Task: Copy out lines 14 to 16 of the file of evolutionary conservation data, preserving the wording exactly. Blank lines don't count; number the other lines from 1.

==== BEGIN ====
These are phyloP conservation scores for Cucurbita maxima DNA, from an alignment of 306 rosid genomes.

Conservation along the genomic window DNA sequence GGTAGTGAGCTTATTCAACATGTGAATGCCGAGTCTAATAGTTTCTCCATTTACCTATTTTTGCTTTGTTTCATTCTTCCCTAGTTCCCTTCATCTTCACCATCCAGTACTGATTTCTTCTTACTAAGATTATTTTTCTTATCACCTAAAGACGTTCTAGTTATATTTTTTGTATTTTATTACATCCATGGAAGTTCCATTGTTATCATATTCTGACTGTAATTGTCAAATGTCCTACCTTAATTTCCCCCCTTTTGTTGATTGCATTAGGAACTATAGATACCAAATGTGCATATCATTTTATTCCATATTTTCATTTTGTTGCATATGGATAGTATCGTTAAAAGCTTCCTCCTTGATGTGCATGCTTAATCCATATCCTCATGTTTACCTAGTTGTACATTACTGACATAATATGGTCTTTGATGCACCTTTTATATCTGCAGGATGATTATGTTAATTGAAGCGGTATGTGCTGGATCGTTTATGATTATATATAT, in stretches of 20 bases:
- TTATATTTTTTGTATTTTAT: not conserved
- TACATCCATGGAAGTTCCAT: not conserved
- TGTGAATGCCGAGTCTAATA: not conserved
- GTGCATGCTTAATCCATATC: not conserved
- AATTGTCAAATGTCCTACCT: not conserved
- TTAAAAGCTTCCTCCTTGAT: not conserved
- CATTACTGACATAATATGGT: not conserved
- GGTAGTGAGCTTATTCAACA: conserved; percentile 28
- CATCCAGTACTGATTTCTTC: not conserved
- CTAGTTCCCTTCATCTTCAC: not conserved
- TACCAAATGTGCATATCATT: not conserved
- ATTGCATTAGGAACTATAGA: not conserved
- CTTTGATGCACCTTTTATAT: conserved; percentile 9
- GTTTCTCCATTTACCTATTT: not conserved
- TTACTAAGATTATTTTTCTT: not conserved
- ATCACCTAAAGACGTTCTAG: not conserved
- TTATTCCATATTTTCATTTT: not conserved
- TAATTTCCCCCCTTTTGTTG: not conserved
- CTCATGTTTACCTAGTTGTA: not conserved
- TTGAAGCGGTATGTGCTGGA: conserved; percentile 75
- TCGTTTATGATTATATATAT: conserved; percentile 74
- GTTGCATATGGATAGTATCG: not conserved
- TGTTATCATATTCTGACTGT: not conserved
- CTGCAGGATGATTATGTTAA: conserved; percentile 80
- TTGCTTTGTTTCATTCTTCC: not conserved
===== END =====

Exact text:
- ATTGCATTAGGAACTATAGA: not conserved
- CTTTGATGCACCTTTTATAT: conserved; percentile 9
- GTTTCTCCATTTACCTATTT: not conserved